Overcoming the challenges of real-time payment (RTP) adoption in the US
The momentum behind real-time payments in the US is building. There are nine banks live on The Clearing House’s (TCH) RTP® system today, with many more looking to go live in the coming months. According to The Clearing House, these nine banks represent about 35% of the entire deposit base in the US and by end of year (2018), they expect to have reach of about 50% of the entire eligible deposit base of EDAs in the country.
According to Aite Group, 80% of US banks are planning to offer RTP to their corporate customers – and by 2019, 75% of banks will be offering receipt of B2B real-time payments, and 60% will be enabling initiation of those payments. Such figures indicate clearly that take-up of RTP is set to grow rapidly across market segments and service offerings. The speed of adoption will reflect the inherent benefits that RTP provides – benefits that include higher speed, greater convenience, faster availability of funds and improved payment experiences for bank customers. But despite these advantages, RTP adoption in the US has been relatively slower than in other regions worldwide.
Why? One reason is that, unlike many real-time payment schemes in other parts of the world, the US has no regulatory mandate requiring banks to connect to the RTP service. So, banks have a choice over whether to do so and building a solid business case for the required investment remains a challenge.
At the same time, a number of other factors are also at play, as many banks continue to grapple with fundamental questions around the adoption and operation of real-time payments. These questions include how to connect to the rails, and which option to choose from the available RTP connectivity methods, whether direct or via a third-party, bankers bank or corporate credit union. Aite research suggests that 50% of banks have yet to decide how they’ll access the RTP system.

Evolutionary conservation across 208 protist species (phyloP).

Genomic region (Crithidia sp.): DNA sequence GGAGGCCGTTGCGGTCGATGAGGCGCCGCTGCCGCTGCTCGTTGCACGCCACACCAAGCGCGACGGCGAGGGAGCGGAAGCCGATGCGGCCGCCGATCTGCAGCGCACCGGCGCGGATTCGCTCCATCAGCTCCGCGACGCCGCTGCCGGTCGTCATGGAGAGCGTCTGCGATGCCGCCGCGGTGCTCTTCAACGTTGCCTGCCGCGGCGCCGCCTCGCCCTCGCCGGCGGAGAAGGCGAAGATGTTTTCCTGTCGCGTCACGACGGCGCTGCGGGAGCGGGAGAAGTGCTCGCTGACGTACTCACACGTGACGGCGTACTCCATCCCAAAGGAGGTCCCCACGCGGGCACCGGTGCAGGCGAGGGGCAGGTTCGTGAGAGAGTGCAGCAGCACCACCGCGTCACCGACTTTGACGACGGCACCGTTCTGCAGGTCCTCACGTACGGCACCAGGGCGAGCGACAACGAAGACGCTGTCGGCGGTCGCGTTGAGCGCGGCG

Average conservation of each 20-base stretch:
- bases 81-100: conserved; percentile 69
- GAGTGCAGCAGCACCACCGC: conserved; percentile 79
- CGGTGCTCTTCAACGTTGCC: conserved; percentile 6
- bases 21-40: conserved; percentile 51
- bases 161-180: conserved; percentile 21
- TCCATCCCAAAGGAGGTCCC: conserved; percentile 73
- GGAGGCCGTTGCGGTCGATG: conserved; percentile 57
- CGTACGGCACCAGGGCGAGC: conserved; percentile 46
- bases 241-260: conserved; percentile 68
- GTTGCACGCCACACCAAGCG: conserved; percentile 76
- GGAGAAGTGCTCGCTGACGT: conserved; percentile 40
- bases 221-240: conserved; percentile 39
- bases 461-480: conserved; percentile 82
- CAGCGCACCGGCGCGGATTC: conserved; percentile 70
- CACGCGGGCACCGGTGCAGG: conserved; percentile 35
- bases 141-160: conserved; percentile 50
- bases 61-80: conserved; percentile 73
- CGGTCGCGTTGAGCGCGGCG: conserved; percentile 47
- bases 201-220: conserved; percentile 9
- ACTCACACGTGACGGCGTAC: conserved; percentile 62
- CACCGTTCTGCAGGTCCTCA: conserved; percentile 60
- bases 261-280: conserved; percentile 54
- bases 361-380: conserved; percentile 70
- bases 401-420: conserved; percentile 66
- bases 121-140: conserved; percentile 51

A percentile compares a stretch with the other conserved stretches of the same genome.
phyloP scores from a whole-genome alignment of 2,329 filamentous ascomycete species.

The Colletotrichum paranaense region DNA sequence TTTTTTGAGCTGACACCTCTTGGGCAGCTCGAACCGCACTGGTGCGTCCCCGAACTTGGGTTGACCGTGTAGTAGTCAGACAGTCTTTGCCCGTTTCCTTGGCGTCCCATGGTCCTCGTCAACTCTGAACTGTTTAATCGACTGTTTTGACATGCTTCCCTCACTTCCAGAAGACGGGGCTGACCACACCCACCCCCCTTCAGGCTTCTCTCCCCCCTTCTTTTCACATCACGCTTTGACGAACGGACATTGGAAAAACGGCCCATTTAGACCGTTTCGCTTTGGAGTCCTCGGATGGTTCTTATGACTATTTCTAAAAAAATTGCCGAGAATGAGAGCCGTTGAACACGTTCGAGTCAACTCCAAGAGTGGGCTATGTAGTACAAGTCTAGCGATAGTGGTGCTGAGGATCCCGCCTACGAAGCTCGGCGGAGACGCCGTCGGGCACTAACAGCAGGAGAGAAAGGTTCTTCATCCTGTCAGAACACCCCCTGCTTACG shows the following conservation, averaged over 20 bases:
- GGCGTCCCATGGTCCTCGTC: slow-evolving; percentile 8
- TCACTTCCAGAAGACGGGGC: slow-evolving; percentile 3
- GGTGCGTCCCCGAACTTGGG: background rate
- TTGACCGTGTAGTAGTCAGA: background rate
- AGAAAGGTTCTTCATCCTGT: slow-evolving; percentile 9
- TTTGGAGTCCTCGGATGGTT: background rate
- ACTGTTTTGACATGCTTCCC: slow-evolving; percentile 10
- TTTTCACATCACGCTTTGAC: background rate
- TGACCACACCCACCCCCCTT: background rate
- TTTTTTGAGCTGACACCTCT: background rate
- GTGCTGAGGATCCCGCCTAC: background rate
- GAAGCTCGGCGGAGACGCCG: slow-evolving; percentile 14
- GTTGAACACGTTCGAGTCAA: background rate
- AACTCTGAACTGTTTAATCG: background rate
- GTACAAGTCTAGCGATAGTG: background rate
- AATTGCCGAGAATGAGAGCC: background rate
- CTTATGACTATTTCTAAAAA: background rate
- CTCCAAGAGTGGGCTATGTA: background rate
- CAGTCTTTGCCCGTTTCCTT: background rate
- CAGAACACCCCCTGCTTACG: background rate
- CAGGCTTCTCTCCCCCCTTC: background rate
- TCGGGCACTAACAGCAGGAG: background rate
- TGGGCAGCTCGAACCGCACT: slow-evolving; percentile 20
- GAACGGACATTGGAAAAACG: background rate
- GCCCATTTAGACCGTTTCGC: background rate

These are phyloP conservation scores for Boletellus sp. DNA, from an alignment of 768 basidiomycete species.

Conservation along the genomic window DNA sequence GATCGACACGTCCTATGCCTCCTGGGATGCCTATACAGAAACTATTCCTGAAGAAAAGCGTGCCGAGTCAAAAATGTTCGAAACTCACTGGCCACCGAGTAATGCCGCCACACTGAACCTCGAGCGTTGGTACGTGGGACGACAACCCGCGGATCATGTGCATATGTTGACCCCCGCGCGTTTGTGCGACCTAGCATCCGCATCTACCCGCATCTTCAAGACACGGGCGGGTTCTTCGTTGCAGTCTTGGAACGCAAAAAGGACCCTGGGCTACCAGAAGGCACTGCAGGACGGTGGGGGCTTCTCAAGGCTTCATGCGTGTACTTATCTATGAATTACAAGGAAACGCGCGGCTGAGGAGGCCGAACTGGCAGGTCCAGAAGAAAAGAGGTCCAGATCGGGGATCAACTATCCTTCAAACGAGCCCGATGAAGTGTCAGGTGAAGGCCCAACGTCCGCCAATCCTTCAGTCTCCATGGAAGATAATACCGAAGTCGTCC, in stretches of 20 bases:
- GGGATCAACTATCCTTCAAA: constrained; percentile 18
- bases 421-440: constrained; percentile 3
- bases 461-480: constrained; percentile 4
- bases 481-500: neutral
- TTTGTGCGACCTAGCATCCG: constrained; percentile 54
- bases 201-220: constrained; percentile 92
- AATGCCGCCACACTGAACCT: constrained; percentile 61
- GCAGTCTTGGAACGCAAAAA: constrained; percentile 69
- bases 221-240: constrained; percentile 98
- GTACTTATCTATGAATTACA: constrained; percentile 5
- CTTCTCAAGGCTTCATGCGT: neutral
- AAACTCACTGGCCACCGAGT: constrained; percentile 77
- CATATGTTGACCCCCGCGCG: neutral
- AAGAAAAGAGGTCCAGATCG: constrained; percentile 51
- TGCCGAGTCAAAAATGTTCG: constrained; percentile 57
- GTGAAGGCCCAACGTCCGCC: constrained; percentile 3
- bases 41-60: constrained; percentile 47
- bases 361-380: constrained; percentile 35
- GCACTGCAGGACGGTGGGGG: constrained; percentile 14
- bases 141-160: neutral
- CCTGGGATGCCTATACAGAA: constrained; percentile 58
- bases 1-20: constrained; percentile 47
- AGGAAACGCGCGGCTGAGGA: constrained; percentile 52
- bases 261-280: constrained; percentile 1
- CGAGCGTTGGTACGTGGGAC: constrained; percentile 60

In the webinar, Peter Davey cites not having a formal strategy around RTP as the biggest obstacle to adoption. He suggests, rather than taking a reactive approach to RTP, that banks consult with their customers about what they really want out of the new payment system. He sees RTP as an opportunity for banks to re-engage with their customers to provide products and services that they want and are willing to pay for.
Further areas of uncertainty include related customer service support and how to charge for real-time payments – ACH, wire or a combination of the two. On each of these issues, Aite’s research shows that a significant percentage of banks have yet to make a final choice. Banks must also decide which operational area will support real-time payments for corporate clients, and how they will access the scarce expertise and skillsets needed to run RTP services.
As banks face up to these challenges, it’s clear that staying out of the RTP revolution is not an option if they’re to remain competitive and relevant in the marketplace. In line with its goal of becoming a new core payments system for every bank in the US, the RTP system expects to achieve the Faster Payments Task Force’s goal of ubiquity by the end of 2020. At that stage, any bank that hasn’t joined will be conspicuous by its absence.
How will your bank grasp the RTP opportunity? For more insights and thinking on the challenges to adoption and how to overcome them, click here to download webinar, presented in partnership with Aite Group, PNC Bank and The Clearing House.
US Real-time Payments: Key Challenges to Adoption and How to Overcome Them
- Scott Jones, VP, Treasury Management Product Manager, PNC
- Peter Davey, Head of Innovation, The Clearing House
- Erika Baumann, Senior Research Analyst, Aite Group
- Robert Mancini, Payments Principal, Finastra (moderator)
- The importance of real-time payments in the market
- Connectivity options available
- Operational and business considerations
- How to overcome obstacles to adoption